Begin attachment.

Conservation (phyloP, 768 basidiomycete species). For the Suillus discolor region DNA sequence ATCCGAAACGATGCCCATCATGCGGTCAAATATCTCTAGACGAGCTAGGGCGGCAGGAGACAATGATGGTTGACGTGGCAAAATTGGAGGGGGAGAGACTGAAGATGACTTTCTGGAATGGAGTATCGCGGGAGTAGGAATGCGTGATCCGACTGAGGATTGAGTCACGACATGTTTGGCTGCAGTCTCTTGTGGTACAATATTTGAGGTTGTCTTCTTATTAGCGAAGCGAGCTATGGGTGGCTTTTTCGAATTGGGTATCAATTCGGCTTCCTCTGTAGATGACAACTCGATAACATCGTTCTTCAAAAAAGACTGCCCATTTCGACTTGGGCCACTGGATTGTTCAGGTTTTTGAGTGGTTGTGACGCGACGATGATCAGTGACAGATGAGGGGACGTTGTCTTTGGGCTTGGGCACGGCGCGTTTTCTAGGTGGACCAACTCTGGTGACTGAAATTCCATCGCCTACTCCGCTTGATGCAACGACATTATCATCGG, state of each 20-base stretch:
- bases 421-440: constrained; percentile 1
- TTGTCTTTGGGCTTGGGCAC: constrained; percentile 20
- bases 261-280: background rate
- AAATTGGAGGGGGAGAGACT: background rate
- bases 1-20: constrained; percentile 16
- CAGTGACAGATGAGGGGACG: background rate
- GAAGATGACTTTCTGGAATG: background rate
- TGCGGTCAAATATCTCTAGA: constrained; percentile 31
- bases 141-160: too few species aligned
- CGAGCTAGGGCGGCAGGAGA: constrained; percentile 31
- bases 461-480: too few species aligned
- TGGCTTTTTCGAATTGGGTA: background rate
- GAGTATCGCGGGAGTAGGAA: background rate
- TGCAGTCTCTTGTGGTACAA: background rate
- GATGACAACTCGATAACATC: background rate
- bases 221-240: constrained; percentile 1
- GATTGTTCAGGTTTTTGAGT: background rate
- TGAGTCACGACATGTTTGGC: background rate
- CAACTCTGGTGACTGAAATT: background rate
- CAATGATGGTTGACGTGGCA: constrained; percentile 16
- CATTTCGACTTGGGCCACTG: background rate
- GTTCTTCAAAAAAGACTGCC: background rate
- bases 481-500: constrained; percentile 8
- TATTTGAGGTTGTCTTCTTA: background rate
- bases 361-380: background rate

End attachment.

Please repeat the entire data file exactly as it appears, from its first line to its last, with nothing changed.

Conservation (phyloP, 768 basidiomycete species). For the Suillus discolor region DNA sequence ATCCGAAACGATGCCCATCATGCGGTCAAATATCTCTAGACGAGCTAGGGCGGCAGGAGACAATGATGGTTGACGTGGCAAAATTGGAGGGGGAGAGACTGAAGATGACTTTCTGGAATGGAGTATCGCGGGAGTAGGAATGCGTGATCCGACTGAGGATTGAGTCACGACATGTTTGGCTGCAGTCTCTTGTGGTACAATATTTGAGGTTGTCTTCTTATTAGCGAAGCGAGCTATGGGTGGCTTTTTCGAATTGGGTATCAATTCGGCTTCCTCTGTAGATGACAACTCGATAACATCGTTCTTCAAAAAAGACTGCCCATTTCGACTTGGGCCACTGGATTGTTCAGGTTTTTGAGTGGTTGTGACGCGACGATGATCAGTGACAGATGAGGGGACGTTGTCTTTGGGCTTGGGCACGGCGCGTTTTCTAGGTGGACCAACTCTGGTGACTGAAATTCCATCGCCTACTCCGCTTGATGCAACGACATTATCATCGG, state of each 20-base stretch:
- bases 421-440: constrained; percentile 1
- TTGTCTTTGGGCTTGGGCAC: constrained; percentile 20
- bases 261-280: background rate
- AAATTGGAGGGGGAGAGACT: background rate
- bases 1-20: constrained; percentile 16
- CAGTGACAGATGAGGGGACG: background rate
- GAAGATGACTTTCTGGAATG: background rate
- TGCGGTCAAATATCTCTAGA: constrained; percentile 31
- bases 141-160: too few species aligned
- CGAGCTAGGGCGGCAGGAGA: constrained; percentile 31
- bases 461-480: too few species aligned
- TGGCTTTTTCGAATTGGGTA: background rate
- GAGTATCGCGGGAGTAGGAA: background rate
- TGCAGTCTCTTGTGGTACAA: background rate
- GATGACAACTCGATAACATC: background rate
- bases 221-240: constrained; percentile 1
- GATTGTTCAGGTTTTTGAGT: background rate
- TGAGTCACGACATGTTTGGC: background rate
- CAACTCTGGTGACTGAAATT: background rate
- CAATGATGGTTGACGTGGCA: constrained; percentile 16
- CATTTCGACTTGGGCCACTG: background rate
- GTTCTTCAAAAAAGACTGCC: background rate
- bases 481-500: constrained; percentile 8
- TATTTGAGGTTGTCTTCTTA: background rate
- bases 361-380: background rate